I’m thinking of you right now and love you very much,


It is with a heavy heart to share with you that my sister-in-law Maureen passed away in mid-March. She leaves a husband and daughter who loved her very much and I know will miss her every day they walk on this earth. As will everyone who was ever blessed enough to have met her. She was happiness, she was warmth and caring. She was laughter, light, and love. She was Maureen.



About Patricia Young

Patricia Young spent most of her life in the Northeast. Before the casinos arrived and many of the safety rails installed, she would hike Bushkill Falls and enjoy time in a little cabin by Meadow Lake near the Delaware Water Gap. The school year was spent in New Jersey, but many summers were spent in Mississippi where she wandered in the woods, rode horses, and read piles of comic books with cousins. After graduating from college with a degree in education, she taught fifth grade in Bayside, Queens. When rent climbed to high for her salary she working for the defense industry in Yonkers before starting a small business called, The Giving Tree Day Care. For fifteen years she was "held hostage by two-year-olds!" Writing every day in a notebook for each child to keep communication open to each family. Fast forward to the spring of 2013 diagnosed with severe carpal tunnel syndrome (she does NOT recommend having both hands done at the same time! Often wondering "What was I thinking?!") Physical therapy and time slowly began the healing process and gardening strengthened her hands. After an unexpected, but a deeply personal journey to Montana in the fall of 2013 she decided it was time to reinvent herself and embrace her fondness for writing. With renewed confidence, and a plan to do the work necessary to become a writer, she began writing every day (with the help of 750Words.com - thank you Kellianne and Buster!), submitting to a variety of magazines and contests to practice the craft. Attending writing retreats, workshops, lectures, taking classes, reading and immersing herself in the process. She began to work with writers and authors in the tri-state area. Currently living in Westchester New York Patty lives with her husband of 32 years, two dogs, two fish, and one cat in a little Cape Cod. The laughter, love, and support are plentiful. Patty has completed her first novel presently called "Northeast of 80". Working with her genre editor, she hopes and dreams and keeps fingers crossed to find an agent in the fall of 2019. You are invited to join her on this journey of a writer. To experience her trials, successes and stumbles along the way. Please share your own stories and maybe we can untangle some of the complexities of this writers life together. Breathe Deep, Think Peace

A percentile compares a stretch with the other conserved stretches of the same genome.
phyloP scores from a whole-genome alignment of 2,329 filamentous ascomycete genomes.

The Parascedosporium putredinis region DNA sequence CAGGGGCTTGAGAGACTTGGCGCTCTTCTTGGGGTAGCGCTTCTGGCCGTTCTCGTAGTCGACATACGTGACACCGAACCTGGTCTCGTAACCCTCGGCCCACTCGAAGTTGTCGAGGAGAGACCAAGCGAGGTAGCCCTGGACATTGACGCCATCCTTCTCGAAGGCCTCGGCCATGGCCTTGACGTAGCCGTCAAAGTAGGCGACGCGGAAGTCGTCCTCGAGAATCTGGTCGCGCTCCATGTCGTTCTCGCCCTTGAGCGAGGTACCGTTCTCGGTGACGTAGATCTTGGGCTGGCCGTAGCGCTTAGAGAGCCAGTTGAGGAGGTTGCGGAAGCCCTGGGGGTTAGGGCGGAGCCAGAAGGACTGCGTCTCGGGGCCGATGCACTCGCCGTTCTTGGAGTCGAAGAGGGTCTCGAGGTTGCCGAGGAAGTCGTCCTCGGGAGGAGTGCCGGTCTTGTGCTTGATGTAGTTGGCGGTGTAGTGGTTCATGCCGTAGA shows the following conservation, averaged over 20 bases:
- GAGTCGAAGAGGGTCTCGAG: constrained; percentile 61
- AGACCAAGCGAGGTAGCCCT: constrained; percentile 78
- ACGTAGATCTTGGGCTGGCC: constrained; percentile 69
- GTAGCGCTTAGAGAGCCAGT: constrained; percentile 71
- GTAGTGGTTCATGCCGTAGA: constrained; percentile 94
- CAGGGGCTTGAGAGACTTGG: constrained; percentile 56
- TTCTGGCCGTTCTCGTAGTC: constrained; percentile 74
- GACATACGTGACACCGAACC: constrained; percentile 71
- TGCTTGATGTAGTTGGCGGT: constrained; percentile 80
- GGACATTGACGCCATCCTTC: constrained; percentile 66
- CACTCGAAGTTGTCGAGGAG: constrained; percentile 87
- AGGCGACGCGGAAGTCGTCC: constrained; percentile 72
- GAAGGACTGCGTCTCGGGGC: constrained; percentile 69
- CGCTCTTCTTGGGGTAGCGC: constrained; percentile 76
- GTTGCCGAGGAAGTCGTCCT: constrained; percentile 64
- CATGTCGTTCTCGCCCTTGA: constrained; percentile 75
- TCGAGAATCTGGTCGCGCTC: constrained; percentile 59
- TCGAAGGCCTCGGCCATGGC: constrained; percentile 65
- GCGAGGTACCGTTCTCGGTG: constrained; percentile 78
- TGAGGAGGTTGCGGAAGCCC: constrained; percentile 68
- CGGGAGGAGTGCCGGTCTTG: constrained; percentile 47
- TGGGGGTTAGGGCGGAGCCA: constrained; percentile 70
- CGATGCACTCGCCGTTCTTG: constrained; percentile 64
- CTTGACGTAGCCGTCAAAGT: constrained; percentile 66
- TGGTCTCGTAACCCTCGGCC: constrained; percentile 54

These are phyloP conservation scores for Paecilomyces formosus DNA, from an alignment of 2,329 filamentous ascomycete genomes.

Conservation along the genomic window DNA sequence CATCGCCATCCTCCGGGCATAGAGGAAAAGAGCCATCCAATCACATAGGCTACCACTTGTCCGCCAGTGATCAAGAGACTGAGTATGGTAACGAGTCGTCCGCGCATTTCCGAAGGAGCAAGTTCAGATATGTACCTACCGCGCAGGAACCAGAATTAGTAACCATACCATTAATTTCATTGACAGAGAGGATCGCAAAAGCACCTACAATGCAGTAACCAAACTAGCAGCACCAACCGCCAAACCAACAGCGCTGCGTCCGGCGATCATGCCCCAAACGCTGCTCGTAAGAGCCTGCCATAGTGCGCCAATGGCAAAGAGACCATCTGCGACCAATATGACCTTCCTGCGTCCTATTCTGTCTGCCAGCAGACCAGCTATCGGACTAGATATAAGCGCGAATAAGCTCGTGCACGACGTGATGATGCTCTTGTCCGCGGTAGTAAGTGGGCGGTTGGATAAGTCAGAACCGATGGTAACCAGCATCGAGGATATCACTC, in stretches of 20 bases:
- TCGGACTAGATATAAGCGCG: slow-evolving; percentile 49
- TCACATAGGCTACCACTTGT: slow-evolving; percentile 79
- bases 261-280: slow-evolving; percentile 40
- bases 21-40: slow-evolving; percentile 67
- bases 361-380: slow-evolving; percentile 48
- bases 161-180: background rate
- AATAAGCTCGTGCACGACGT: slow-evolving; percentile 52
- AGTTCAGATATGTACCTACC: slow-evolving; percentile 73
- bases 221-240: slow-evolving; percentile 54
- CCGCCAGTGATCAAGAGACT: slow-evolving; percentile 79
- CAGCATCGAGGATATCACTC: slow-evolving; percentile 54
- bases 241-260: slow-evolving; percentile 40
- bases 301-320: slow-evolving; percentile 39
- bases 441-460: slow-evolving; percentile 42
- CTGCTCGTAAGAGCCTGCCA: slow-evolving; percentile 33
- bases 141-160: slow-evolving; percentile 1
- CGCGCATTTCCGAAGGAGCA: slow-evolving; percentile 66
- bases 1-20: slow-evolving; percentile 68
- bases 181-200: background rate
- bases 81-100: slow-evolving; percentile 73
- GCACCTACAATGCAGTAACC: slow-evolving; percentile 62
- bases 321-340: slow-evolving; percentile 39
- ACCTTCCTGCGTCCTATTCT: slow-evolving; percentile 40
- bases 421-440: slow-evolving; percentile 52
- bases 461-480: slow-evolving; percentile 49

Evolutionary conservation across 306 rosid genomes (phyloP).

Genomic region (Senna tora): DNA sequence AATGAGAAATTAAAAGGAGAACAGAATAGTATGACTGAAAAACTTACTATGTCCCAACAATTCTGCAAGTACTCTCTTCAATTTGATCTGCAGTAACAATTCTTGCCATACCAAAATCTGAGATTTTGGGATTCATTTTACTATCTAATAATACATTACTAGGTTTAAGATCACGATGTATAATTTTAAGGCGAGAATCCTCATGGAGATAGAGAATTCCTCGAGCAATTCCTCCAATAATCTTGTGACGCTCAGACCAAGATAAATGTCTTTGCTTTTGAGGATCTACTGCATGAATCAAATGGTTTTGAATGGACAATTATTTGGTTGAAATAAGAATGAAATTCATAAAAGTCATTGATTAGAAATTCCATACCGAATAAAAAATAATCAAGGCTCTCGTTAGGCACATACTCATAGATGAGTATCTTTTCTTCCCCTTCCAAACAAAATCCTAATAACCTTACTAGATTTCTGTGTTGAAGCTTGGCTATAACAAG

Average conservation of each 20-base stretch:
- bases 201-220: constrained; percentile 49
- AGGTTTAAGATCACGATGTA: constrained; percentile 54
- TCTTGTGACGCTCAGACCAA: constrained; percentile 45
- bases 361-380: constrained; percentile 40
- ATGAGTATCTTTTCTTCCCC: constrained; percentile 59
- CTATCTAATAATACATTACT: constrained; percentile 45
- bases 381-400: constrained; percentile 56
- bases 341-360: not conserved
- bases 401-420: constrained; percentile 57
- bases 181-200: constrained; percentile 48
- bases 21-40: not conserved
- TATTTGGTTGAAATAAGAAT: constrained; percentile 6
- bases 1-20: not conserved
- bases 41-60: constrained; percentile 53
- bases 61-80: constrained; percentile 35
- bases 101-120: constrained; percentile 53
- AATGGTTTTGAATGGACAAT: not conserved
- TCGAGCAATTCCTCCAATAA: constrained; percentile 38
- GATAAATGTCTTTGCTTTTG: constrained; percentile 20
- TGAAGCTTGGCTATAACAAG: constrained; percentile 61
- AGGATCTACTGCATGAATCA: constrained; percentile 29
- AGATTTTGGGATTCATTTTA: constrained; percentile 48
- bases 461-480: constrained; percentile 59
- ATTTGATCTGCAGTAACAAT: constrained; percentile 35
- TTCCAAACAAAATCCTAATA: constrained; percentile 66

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2 Responses to Her Voice On The Phone

  1. Tammie says:

    What a sweet tribute to her Pat